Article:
Former Jammu and Kashmir Chief Minister and Peoples Democratic Party (PDP) chief Mehbooba Mufti was released from detention after 14 months, on Tuesday night. The news has been hailed by many opposition leaders who also condemned the "illegal" move by the Central government.
Hours after her release, Mufti put out a short audio clip condemning the "black decision of the black day in August 2019". The clip is the first direct message she has sent out via Twitter since her detention began. "After being released from fourteen long months of illegal detention, a small message for my people," she wrote in the caption.
Why was she detained?
Mufti had been the Chief Minister till 2018 - the first woman to hold the position. She had been leading a coalition government with the BJP until the party withdrew from the alliance.
The PDP leader had been among the hundreds of people who were taken into preventive custody hours ahead of the Centre revoking the special status of the Jammu and Kashmir and breaking the state into two union territories on August 5 last year. Amid unprecedented security cover and restrictions, officials had said that Mufti who had been under house arrest since the night of August 4, 2019 had been arrested a day later.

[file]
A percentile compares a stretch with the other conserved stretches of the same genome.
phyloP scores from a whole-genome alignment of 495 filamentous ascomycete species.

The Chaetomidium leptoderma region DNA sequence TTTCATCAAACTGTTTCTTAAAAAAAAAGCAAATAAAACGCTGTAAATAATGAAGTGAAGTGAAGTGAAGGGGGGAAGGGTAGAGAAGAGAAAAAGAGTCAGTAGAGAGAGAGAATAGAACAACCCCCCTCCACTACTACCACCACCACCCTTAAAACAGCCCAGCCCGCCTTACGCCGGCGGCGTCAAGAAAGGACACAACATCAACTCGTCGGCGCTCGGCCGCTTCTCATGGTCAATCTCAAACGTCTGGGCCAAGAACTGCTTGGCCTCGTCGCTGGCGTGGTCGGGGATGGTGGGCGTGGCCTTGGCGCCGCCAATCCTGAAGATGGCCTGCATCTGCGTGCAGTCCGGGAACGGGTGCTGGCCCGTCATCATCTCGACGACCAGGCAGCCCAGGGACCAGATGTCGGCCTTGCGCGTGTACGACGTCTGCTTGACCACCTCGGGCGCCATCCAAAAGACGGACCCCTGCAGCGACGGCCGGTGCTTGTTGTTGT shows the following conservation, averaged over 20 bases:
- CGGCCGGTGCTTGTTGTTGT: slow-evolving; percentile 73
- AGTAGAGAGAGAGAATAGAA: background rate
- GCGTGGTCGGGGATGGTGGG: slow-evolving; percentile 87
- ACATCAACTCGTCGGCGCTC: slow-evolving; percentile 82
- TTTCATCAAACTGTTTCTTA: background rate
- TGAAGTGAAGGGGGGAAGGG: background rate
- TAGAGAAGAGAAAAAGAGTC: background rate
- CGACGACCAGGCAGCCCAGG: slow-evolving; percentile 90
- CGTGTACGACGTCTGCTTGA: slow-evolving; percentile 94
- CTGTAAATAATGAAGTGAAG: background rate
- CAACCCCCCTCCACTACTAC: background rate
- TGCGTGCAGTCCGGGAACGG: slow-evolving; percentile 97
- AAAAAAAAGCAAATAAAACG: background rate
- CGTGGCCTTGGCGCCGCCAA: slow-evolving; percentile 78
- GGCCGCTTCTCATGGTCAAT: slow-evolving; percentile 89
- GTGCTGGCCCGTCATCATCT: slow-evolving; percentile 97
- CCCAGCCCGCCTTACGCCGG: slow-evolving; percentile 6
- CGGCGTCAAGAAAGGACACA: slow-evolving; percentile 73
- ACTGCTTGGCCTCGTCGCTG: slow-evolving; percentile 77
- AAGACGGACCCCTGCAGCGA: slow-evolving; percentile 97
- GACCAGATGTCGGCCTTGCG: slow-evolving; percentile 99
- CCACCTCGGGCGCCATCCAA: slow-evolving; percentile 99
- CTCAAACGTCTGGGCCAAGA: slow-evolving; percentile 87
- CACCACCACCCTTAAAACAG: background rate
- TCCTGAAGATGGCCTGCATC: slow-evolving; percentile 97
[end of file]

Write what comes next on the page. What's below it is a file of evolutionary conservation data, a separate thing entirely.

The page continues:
She was not alone. Other detainees included Farooq, and son Omar Abdullah, who were released earlier this year. Treated a threat to the law and order situation, orders for their arrest were issued by magistrates in view of their activities to cause breach of peace and tranquility in the Kashmir Valley.
Later, on February 6, she was booked under the stringent PSA. She was shifted to her official residence on April 7 after it was declared a subsidiary jail by the authorities. In July this year, Mufti's detention under the Public Safety Act (PSA) was extended by three months. Mehbooba's release comes barely two days before the Supreme Court was to hear the matter related to her detention.
What is the PSA?
The Jammu and Kashmir Public Safety Act of 1978 is a law under which people can be taken into custody to prevent them from acting harmfully against the state. To ensure safety and maintain public order, the PSA thus permits preventive detention for up to two years without a trial.
In many ways the PSA is similar to the National Security Act, albeit enacted prior to the NSA.
(With inputs from agencies)